Filson: There’s a certain wholesomeness associated with The Oak Ridge Boys that stands in contrast to much of the music today. Is that something that was planned? Or does it naturally reflect the nature of the members of the band?
Sterban: I think that is just a reflection of who we are. All four of us were raised in good, Christian homes. All four of us were taught right from wrong as young people. We were taught that if you are honest in your dealings and work hard, good things will happen to you. I’m not implying that we are always good and wholesome people, but I think it is a very natural reflection of who we are as a band. We do know right from wrong, and that is reflected in our music. We really aren’t putting on any airs here.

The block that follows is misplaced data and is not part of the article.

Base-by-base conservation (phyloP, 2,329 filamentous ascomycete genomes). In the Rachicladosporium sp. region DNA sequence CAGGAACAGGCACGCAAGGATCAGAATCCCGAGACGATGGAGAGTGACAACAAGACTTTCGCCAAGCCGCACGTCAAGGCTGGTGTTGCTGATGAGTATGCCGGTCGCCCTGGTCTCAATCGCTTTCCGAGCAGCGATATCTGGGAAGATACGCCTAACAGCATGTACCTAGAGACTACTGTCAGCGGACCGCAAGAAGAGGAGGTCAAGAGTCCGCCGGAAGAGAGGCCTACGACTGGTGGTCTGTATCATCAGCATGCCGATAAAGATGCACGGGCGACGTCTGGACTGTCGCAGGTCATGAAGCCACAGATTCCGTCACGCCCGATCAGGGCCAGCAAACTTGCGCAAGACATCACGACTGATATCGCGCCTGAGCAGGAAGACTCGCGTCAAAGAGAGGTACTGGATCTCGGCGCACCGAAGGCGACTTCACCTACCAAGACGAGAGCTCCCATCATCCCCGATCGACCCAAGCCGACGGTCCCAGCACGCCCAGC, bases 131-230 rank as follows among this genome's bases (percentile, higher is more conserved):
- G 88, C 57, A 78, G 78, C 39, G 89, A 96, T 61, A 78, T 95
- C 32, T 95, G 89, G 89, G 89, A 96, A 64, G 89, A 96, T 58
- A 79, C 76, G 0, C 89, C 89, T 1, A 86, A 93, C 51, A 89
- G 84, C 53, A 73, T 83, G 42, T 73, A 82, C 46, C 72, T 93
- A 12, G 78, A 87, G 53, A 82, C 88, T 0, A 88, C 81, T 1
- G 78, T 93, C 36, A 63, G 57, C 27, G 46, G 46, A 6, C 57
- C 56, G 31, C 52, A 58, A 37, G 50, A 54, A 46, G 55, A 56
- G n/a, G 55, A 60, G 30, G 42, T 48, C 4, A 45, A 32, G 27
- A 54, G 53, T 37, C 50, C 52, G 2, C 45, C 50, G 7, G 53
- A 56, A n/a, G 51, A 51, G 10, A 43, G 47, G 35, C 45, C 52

Filson: What can fans expect from The Oak Ridge Boys at Thursday’s Gallia County Fair performance?
Sterban: A great night of good country music and really good family entertainment. We have a very family-oriented show. You’ll hear the hits and the new music and the gospel and the patriotic music — but there’s something there for every member of the family. We would never do anything that we wouldn’t want our own families to hear on stage.
Filson: My mom [Shirley Sayre of Racine] is going to be so excited when she finds out that I spoke to you today! The Oak Ridge Boys was one of the handful of 8-track tapes we had in the car when I was very young. It’s been a pleasure to speak with you. Is there anything at all you’d like to add?
Sterban: I’ve enjoyed talking to you, as well — and please, say ‘hi’ to your mother, from me and all the Oak Ridge Boys.